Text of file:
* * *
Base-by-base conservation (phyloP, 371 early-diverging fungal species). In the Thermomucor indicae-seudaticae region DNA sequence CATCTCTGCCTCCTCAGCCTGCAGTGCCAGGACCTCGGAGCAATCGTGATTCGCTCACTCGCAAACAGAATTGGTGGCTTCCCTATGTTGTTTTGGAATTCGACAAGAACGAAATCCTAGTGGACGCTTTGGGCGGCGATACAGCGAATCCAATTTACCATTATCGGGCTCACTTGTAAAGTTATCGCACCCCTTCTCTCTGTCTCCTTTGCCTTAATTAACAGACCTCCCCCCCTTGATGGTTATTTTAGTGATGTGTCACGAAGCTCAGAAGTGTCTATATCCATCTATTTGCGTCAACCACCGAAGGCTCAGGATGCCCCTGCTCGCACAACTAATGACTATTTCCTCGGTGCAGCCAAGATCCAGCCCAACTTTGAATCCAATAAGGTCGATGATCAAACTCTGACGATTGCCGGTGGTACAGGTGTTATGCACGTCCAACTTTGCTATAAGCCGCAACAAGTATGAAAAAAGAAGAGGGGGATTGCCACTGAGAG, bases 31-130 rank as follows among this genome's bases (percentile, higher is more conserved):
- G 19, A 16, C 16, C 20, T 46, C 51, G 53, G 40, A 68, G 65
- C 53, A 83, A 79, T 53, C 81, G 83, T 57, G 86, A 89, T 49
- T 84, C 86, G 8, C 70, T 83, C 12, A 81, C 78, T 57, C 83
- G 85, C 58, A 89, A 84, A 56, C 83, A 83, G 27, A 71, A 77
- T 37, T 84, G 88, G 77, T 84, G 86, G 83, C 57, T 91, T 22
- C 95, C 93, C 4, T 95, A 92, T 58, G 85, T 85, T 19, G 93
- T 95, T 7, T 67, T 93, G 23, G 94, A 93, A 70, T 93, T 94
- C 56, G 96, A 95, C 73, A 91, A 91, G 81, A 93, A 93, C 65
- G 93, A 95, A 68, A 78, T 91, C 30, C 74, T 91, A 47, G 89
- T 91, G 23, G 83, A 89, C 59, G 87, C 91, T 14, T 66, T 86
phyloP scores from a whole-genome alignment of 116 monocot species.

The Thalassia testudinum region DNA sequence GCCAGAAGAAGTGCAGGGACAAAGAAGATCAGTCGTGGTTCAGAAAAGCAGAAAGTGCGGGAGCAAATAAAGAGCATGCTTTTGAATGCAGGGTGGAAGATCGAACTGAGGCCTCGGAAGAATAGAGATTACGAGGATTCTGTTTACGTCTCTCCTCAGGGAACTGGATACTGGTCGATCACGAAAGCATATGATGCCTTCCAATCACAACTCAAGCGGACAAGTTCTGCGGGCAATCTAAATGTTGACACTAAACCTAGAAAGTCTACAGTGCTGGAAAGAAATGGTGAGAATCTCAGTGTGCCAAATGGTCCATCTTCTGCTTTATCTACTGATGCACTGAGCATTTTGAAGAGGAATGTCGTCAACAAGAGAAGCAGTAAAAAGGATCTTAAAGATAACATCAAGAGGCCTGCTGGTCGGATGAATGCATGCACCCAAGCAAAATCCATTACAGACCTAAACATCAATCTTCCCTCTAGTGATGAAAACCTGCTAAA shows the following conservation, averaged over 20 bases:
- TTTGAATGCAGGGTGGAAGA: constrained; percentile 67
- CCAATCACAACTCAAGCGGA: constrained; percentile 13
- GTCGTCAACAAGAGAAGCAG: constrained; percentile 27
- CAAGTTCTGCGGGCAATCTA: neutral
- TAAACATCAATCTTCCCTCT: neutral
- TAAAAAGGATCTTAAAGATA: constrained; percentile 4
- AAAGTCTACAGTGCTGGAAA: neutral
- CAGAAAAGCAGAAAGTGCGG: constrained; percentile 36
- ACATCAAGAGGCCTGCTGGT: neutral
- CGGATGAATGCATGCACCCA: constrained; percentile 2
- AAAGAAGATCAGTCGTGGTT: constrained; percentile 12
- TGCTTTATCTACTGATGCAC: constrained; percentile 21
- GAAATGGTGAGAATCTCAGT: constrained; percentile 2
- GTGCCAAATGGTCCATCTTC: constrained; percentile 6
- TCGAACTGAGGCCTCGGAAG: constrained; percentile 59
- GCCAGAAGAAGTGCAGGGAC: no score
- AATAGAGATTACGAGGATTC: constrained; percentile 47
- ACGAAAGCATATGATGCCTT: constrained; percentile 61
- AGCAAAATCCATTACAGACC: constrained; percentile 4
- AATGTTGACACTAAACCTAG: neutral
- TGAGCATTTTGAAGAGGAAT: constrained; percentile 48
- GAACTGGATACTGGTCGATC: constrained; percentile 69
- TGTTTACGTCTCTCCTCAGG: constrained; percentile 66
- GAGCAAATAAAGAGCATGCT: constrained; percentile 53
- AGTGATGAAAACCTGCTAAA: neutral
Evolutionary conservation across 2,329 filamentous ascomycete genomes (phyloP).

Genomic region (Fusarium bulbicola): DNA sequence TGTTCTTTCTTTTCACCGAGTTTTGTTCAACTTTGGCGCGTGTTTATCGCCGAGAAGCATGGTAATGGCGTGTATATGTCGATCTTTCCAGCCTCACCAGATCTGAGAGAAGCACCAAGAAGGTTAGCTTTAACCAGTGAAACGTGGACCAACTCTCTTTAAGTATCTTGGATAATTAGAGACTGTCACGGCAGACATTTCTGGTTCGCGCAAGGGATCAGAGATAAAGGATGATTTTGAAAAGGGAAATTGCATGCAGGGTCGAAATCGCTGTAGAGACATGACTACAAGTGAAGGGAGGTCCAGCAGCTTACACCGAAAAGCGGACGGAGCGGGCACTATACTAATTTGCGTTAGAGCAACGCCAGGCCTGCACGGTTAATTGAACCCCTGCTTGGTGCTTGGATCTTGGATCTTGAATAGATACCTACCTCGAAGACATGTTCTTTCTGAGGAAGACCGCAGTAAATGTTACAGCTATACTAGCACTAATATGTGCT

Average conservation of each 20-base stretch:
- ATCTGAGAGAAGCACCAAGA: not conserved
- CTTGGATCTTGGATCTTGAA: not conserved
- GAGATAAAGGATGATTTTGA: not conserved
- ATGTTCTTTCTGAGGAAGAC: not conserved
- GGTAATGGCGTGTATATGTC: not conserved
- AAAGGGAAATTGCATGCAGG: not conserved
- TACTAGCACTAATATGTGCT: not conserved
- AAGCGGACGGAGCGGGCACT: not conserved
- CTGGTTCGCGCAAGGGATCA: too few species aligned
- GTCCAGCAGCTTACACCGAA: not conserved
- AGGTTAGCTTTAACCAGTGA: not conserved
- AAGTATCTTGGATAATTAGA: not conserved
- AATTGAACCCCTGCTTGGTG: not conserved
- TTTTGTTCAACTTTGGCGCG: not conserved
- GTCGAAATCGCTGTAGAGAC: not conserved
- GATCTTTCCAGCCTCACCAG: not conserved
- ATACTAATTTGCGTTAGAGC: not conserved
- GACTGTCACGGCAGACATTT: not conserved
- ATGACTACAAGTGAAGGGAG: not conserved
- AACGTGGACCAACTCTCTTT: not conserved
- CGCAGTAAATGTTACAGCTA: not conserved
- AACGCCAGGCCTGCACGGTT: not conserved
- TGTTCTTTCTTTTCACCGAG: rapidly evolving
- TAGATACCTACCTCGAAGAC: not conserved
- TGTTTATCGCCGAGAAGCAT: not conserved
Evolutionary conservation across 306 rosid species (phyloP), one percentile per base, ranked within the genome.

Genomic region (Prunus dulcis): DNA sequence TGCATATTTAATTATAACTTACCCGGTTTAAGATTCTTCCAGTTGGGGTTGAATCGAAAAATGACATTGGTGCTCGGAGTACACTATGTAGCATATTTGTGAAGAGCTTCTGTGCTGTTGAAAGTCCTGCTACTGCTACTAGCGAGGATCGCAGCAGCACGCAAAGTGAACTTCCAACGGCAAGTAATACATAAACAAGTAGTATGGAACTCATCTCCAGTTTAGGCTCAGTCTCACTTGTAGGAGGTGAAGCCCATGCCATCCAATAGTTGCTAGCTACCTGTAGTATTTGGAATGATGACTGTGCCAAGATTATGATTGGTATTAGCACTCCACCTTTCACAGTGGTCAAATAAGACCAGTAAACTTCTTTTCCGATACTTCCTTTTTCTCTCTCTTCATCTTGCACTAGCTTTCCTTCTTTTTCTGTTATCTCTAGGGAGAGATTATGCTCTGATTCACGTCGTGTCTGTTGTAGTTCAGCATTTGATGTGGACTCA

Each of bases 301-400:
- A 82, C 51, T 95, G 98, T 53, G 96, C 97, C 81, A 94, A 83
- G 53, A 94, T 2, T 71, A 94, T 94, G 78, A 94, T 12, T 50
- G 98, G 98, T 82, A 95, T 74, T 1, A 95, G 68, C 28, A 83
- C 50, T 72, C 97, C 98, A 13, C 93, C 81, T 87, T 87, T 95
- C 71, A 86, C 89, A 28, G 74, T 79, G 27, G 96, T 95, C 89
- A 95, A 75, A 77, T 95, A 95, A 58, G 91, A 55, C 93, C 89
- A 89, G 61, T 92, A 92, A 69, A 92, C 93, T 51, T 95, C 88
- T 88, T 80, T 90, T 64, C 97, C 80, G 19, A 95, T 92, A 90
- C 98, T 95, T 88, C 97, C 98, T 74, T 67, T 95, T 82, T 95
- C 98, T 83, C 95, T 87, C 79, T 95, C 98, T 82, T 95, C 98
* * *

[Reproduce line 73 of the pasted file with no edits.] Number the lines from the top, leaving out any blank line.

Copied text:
- C 50, T 72, C 97, C 98, A 13, C 93, C 81, T 87, T 87, T 95